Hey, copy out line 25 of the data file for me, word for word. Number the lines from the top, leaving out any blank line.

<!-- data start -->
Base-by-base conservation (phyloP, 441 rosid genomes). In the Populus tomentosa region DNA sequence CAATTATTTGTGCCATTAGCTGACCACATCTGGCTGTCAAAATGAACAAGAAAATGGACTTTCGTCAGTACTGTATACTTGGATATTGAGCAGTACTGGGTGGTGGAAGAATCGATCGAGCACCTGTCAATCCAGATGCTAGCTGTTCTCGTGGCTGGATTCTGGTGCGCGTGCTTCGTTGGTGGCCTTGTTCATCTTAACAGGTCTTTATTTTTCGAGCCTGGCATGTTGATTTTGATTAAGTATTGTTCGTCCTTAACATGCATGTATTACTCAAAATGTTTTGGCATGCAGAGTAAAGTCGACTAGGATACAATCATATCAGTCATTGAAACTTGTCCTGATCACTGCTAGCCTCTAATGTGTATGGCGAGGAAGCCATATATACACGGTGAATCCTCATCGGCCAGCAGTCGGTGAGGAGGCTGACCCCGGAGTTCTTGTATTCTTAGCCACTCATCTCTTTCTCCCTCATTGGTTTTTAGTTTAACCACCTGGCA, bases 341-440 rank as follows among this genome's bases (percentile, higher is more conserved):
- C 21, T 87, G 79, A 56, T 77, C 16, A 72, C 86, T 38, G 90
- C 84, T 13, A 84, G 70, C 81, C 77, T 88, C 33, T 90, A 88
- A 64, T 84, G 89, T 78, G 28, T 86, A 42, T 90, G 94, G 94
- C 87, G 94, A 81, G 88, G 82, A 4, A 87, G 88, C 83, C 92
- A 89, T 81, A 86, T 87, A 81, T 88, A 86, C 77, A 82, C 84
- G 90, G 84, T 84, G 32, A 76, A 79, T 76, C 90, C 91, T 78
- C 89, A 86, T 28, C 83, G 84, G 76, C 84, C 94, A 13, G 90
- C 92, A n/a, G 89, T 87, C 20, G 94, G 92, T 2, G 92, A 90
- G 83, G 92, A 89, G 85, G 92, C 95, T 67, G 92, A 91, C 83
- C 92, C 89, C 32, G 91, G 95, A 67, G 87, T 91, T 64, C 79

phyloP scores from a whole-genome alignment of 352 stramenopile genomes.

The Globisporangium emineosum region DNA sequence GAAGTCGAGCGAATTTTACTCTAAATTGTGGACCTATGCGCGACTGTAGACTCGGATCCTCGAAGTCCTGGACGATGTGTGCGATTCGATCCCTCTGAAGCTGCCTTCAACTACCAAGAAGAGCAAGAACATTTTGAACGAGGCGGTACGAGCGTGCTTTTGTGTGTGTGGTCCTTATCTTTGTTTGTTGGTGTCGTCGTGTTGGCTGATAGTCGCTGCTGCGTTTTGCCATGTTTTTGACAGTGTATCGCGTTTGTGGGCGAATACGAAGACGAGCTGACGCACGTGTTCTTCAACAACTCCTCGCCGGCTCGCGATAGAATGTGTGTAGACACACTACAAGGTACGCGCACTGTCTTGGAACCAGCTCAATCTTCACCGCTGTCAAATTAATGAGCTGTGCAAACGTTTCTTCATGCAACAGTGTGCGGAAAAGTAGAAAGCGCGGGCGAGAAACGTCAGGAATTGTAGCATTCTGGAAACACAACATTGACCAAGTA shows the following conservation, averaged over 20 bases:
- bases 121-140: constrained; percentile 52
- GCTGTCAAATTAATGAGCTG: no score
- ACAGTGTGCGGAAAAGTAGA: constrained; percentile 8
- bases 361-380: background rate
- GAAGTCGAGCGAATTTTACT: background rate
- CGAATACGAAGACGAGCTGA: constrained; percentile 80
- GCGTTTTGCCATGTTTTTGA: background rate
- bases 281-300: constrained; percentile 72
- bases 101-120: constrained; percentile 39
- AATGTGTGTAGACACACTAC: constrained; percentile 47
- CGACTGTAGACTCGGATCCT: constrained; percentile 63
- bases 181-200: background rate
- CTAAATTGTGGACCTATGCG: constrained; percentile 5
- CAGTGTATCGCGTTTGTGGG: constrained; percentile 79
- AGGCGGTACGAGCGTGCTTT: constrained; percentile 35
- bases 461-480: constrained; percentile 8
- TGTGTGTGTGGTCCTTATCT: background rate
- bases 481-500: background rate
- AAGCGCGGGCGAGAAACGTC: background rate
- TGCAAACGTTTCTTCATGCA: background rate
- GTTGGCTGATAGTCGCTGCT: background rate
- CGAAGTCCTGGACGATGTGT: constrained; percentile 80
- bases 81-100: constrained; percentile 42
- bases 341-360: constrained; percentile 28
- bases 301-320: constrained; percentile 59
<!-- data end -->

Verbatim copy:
- bases 181-200: background rate